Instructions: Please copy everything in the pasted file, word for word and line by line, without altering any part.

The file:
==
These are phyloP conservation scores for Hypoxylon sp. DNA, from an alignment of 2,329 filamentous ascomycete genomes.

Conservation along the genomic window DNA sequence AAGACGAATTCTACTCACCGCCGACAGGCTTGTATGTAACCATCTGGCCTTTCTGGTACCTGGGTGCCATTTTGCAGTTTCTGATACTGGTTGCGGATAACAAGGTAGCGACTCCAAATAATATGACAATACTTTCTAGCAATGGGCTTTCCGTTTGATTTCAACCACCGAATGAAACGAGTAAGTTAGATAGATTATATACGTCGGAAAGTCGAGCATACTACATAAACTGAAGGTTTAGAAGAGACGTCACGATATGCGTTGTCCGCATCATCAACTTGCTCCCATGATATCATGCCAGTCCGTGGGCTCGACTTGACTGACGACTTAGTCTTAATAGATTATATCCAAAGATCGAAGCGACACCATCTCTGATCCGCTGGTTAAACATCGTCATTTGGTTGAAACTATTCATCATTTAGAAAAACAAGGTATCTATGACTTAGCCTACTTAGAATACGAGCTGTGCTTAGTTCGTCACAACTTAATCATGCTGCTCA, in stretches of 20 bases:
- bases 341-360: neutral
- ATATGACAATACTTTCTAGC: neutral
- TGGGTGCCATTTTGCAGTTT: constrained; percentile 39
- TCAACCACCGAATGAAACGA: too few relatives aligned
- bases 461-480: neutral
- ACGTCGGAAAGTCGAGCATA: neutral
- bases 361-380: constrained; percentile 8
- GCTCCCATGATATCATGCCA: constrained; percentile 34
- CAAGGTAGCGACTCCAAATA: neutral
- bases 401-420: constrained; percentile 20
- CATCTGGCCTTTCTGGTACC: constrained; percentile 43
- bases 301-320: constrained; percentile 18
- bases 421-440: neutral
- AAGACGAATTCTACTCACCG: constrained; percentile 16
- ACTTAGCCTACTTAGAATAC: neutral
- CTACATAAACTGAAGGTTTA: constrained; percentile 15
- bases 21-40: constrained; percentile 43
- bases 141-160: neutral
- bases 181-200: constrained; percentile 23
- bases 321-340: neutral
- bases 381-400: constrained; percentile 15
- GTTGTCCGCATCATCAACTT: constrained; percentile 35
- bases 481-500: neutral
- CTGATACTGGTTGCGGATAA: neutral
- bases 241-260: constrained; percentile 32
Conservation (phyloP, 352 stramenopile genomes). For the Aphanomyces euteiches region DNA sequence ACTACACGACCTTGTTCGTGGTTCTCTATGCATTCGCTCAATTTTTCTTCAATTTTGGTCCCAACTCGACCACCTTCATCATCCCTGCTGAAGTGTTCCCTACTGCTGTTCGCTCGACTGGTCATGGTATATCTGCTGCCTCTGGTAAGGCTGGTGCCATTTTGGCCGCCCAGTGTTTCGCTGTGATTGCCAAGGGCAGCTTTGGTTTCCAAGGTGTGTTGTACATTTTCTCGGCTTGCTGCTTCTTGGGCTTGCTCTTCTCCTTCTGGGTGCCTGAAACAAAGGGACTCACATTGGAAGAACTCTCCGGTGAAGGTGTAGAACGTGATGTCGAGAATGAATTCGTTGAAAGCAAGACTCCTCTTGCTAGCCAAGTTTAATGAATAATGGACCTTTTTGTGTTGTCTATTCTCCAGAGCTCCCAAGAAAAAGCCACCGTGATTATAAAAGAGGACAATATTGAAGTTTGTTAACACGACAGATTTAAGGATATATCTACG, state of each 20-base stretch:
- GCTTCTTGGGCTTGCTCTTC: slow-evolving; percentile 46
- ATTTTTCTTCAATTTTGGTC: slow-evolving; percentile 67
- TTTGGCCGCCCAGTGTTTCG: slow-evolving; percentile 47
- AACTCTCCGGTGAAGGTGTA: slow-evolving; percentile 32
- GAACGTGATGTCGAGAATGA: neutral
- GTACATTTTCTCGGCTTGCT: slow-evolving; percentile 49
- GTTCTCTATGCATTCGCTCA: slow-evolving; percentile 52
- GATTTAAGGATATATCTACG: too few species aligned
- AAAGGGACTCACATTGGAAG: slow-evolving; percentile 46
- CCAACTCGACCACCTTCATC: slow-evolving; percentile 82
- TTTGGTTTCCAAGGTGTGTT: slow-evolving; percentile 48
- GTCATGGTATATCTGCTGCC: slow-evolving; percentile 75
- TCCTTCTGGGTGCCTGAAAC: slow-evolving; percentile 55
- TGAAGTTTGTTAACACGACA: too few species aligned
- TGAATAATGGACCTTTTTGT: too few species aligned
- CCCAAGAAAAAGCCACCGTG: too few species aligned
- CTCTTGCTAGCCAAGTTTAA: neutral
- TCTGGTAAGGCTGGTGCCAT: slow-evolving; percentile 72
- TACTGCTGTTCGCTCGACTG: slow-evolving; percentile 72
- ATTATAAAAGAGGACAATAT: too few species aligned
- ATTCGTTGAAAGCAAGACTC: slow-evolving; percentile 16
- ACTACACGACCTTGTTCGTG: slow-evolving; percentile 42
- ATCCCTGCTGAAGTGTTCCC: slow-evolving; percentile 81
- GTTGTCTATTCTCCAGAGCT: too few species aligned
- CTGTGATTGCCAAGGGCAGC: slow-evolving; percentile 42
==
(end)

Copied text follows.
These are phyloP conservation scores for Hypoxylon sp. DNA, from an alignment of 2,329 filamentous ascomycete genomes.

Conservation along the genomic window DNA sequence AAGACGAATTCTACTCACCGCCGACAGGCTTGTATGTAACCATCTGGCCTTTCTGGTACCTGGGTGCCATTTTGCAGTTTCTGATACTGGTTGCGGATAACAAGGTAGCGACTCCAAATAATATGACAATACTTTCTAGCAATGGGCTTTCCGTTTGATTTCAACCACCGAATGAAACGAGTAAGTTAGATAGATTATATACGTCGGAAAGTCGAGCATACTACATAAACTGAAGGTTTAGAAGAGACGTCACGATATGCGTTGTCCGCATCATCAACTTGCTCCCATGATATCATGCCAGTCCGTGGGCTCGACTTGACTGACGACTTAGTCTTAATAGATTATATCCAAAGATCGAAGCGACACCATCTCTGATCCGCTGGTTAAACATCGTCATTTGGTTGAAACTATTCATCATTTAGAAAAACAAGGTATCTATGACTTAGCCTACTTAGAATACGAGCTGTGCTTAGTTCGTCACAACTTAATCATGCTGCTCA, in stretches of 20 bases:
- bases 341-360: neutral
- ATATGACAATACTTTCTAGC: neutral
- TGGGTGCCATTTTGCAGTTT: constrained; percentile 39
- TCAACCACCGAATGAAACGA: too few relatives aligned
- bases 461-480: neutral
- ACGTCGGAAAGTCGAGCATA: neutral
- bases 361-380: constrained; percentile 8
- GCTCCCATGATATCATGCCA: constrained; percentile 34
- CAAGGTAGCGACTCCAAATA: neutral
- bases 401-420: constrained; percentile 20
- CATCTGGCCTTTCTGGTACC: constrained; percentile 43
- bases 301-320: constrained; percentile 18
- bases 421-440: neutral
- AAGACGAATTCTACTCACCG: constrained; percentile 16
- ACTTAGCCTACTTAGAATAC: neutral
- CTACATAAACTGAAGGTTTA: constrained; percentile 15
- bases 21-40: constrained; percentile 43
- bases 141-160: neutral
- bases 181-200: constrained; percentile 23
- bases 321-340: neutral
- bases 381-400: constrained; percentile 15
- GTTGTCCGCATCATCAACTT: constrained; percentile 35
- bases 481-500: neutral
- CTGATACTGGTTGCGGATAA: neutral
- bases 241-260: constrained; percentile 32
Conservation (phyloP, 352 stramenopile genomes). For the Aphanomyces euteiches region DNA sequence ACTACACGACCTTGTTCGTGGTTCTCTATGCATTCGCTCAATTTTTCTTCAATTTTGGTCCCAACTCGACCACCTTCATCATCCCTGCTGAAGTGTTCCCTACTGCTGTTCGCTCGACTGGTCATGGTATATCTGCTGCCTCTGGTAAGGCTGGTGCCATTTTGGCCGCCCAGTGTTTCGCTGTGATTGCCAAGGGCAGCTTTGGTTTCCAAGGTGTGTTGTACATTTTCTCGGCTTGCTGCTTCTTGGGCTTGCTCTTCTCCTTCTGGGTGCCTGAAACAAAGGGACTCACATTGGAAGAACTCTCCGGTGAAGGTGTAGAACGTGATGTCGAGAATGAATTCGTTGAAAGCAAGACTCCTCTTGCTAGCCAAGTTTAATGAATAATGGACCTTTTTGTGTTGTCTATTCTCCAGAGCTCCCAAGAAAAAGCCACCGTGATTATAAAAGAGGACAATATTGAAGTTTGTTAACACGACAGATTTAAGGATATATCTACG, state of each 20-base stretch:
- GCTTCTTGGGCTTGCTCTTC: slow-evolving; percentile 46
- ATTTTTCTTCAATTTTGGTC: slow-evolving; percentile 67
- TTTGGCCGCCCAGTGTTTCG: slow-evolving; percentile 47
- AACTCTCCGGTGAAGGTGTA: slow-evolving; percentile 32
- GAACGTGATGTCGAGAATGA: neutral
- GTACATTTTCTCGGCTTGCT: slow-evolving; percentile 49
- GTTCTCTATGCATTCGCTCA: slow-evolving; percentile 52
- GATTTAAGGATATATCTACG: too few species aligned
- AAAGGGACTCACATTGGAAG: slow-evolving; percentile 46
- CCAACTCGACCACCTTCATC: slow-evolving; percentile 82
- TTTGGTTTCCAAGGTGTGTT: slow-evolving; percentile 48
- GTCATGGTATATCTGCTGCC: slow-evolving; percentile 75
- TCCTTCTGGGTGCCTGAAAC: slow-evolving; percentile 55
- TGAAGTTTGTTAACACGACA: too few species aligned
- TGAATAATGGACCTTTTTGT: too few species aligned
- CCCAAGAAAAAGCCACCGTG: too few species aligned
- CTCTTGCTAGCCAAGTTTAA: neutral
- TCTGGTAAGGCTGGTGCCAT: slow-evolving; percentile 72
- TACTGCTGTTCGCTCGACTG: slow-evolving; percentile 72
- ATTATAAAAGAGGACAATAT: too few species aligned
- ATTCGTTGAAAGCAAGACTC: slow-evolving; percentile 16
- ACTACACGACCTTGTTCGTG: slow-evolving; percentile 42
- ATCCCTGCTGAAGTGTTCCC: slow-evolving; percentile 81
- GTTGTCTATTCTCCAGAGCT: too few species aligned
- CTGTGATTGCCAAGGGCAGC: slow-evolving; percentile 42